Government Affairs Committee Effingham Chamber of Commerce
Olde Effingham Days Festival Committee Co-Chair
Judge 1st Annual Effingham Idol
Past Chair Cancer Suvivorship – American Cancer Society Relay For Life
American Cancer Society Ambassador 12th Congretional District
American Cancer Soceity ACT Lead 12th Congressional District
Radio-Thon St. Jude Children’s Research Hospital
Ferst Books Foundation Effingham Committee Member
Youth Leader/Sunday School Teacher
Keep Georgia Beautiful Executive Directors Association
Georgia Recycling Coalition
Georgia Association of Code Enforcement (GACE) Past President, Secretary, Treasurer, 1st Vice President
Longest serving member of GACE, Level I and II Certified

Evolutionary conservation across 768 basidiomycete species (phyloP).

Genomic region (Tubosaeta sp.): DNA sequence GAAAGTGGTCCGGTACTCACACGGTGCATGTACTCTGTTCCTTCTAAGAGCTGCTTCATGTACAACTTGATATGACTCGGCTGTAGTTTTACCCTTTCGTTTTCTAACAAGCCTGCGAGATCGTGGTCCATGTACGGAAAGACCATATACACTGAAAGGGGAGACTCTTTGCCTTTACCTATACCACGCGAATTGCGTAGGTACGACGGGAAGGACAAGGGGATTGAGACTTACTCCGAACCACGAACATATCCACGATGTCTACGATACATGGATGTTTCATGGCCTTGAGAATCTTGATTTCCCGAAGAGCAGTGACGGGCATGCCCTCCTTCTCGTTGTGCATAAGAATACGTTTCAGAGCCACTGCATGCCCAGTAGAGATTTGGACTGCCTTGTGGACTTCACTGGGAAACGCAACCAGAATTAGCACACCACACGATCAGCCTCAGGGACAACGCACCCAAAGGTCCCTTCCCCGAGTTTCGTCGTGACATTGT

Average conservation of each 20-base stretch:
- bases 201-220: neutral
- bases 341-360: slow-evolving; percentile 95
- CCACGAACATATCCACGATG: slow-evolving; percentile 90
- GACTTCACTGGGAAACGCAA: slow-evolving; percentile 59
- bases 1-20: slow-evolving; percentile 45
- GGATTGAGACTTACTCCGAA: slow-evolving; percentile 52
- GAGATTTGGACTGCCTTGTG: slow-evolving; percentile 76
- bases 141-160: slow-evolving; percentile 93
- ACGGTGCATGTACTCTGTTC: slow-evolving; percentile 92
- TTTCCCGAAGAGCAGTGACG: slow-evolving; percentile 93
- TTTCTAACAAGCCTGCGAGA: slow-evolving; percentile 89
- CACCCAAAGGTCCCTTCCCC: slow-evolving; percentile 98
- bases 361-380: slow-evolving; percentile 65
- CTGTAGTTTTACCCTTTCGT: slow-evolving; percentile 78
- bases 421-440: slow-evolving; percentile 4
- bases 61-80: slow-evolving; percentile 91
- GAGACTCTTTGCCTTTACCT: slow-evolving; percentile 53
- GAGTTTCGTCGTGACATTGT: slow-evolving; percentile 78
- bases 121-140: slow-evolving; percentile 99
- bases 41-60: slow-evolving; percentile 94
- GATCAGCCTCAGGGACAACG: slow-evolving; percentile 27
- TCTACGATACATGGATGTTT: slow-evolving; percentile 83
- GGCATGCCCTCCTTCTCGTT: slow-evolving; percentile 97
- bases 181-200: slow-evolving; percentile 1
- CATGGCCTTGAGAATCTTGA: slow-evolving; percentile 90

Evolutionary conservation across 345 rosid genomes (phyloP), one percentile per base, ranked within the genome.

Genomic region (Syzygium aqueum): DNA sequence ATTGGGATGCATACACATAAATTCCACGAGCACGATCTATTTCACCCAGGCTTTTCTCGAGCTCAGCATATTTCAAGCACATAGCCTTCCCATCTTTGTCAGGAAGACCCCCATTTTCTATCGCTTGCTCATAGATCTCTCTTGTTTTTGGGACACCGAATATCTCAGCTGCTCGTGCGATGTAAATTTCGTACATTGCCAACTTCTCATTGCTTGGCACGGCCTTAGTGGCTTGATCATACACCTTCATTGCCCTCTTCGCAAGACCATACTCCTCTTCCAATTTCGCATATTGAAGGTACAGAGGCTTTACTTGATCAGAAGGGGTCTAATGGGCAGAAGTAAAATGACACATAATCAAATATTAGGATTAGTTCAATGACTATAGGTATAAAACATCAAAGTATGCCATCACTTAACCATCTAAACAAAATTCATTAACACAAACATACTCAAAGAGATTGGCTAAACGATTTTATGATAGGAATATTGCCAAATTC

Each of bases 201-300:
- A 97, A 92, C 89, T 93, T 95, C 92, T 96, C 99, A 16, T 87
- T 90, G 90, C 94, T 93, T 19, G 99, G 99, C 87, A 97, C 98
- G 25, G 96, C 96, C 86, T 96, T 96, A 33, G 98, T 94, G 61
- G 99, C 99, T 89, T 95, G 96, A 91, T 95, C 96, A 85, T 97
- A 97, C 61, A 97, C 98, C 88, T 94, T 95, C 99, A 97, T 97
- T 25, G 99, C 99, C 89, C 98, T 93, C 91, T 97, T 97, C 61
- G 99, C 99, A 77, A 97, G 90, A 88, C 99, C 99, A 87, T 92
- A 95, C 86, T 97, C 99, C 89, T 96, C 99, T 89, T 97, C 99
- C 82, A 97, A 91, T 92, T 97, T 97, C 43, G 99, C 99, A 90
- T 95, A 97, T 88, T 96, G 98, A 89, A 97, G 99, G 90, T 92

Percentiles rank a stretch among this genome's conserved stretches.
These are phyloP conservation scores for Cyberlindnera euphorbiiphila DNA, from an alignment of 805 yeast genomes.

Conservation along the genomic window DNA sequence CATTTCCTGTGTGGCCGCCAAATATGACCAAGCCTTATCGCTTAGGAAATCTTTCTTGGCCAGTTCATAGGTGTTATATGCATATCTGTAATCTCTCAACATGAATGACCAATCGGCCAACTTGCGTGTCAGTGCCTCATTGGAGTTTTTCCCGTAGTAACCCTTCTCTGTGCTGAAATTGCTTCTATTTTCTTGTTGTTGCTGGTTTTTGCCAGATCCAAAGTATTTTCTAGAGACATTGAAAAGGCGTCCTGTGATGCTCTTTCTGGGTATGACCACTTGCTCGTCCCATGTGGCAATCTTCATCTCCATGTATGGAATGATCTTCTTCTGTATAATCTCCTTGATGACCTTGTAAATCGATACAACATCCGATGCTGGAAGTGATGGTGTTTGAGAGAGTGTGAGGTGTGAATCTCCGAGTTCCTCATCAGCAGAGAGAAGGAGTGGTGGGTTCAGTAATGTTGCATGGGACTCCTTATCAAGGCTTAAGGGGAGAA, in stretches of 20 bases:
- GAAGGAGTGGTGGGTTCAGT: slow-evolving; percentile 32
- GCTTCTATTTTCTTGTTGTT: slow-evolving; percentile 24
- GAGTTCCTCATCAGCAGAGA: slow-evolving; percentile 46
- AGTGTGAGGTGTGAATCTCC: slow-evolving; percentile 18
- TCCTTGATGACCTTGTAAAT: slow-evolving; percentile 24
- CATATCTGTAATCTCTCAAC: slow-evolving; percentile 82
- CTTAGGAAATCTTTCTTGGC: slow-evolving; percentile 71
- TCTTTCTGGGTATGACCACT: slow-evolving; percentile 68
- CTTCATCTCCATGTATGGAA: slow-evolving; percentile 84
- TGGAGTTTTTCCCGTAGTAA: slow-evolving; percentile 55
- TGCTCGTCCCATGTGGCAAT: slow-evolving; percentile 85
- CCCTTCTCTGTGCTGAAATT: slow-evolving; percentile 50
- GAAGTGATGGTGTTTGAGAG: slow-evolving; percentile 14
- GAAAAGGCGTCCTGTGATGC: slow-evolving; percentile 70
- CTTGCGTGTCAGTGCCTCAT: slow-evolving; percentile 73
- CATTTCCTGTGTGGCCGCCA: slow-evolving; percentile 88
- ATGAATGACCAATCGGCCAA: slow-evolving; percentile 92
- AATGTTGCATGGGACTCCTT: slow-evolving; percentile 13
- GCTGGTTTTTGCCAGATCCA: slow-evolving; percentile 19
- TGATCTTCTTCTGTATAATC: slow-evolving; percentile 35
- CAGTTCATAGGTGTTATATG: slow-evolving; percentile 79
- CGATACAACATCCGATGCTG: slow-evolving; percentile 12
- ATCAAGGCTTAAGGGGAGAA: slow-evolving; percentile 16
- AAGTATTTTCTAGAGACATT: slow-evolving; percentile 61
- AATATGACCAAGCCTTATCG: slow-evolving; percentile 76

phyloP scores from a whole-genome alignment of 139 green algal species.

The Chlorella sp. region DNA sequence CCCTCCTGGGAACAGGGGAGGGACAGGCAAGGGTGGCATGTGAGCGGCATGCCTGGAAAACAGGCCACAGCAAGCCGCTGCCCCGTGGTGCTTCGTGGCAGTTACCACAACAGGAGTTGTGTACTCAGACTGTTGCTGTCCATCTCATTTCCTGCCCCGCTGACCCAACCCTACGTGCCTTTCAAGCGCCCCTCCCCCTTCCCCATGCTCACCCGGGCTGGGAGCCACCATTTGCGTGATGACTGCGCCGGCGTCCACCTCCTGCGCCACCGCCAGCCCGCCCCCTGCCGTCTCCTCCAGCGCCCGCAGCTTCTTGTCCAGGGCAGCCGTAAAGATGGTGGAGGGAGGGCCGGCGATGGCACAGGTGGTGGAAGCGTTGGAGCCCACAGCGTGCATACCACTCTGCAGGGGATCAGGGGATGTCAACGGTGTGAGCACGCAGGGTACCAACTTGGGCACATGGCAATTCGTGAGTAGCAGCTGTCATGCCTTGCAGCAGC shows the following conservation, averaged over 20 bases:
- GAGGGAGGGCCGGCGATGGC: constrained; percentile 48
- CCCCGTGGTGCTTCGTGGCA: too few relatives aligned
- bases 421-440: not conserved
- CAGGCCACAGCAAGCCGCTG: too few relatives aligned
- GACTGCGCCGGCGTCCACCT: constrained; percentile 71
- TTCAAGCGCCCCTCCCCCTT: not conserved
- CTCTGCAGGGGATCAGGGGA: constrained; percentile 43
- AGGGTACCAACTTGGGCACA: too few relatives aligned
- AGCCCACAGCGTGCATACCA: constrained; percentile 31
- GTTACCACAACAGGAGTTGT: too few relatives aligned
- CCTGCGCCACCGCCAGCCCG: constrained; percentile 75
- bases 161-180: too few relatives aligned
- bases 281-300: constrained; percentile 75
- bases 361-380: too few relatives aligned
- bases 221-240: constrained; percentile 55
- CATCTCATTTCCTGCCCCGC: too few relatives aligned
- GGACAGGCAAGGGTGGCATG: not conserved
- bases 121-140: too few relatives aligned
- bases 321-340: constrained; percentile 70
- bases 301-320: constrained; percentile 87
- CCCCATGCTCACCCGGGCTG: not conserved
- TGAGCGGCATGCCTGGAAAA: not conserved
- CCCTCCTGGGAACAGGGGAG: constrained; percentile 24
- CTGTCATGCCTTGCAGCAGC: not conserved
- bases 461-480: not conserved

American Association of Code Enforcement
Solid Waste Association of North America (SWANA) Member of 11 years
Director of Communication, Education and Marketing Division SWANA
SWANA Technical Division Member of Collection and Transfer; Planning and Management; Recycling, Waste Reduction and Composting
SWANA Certified Landfill Manager and Recycling Systems Manager
Secretary of Lion’s Club of Effingham Springfield Chapter
Epsilon Sigma Alpha Chaplin

Supported Organizations
American Cancer Society
American Heart Association
Alzheimer’s Association
Juvenile Diabetes Research Foundation
Make-A-Wish Foundation
St. Jude Children’s Research Hospital
National Cancer Institute
Susan G. Komen for the Cure

Mr. Fix-it – Bowers Gnann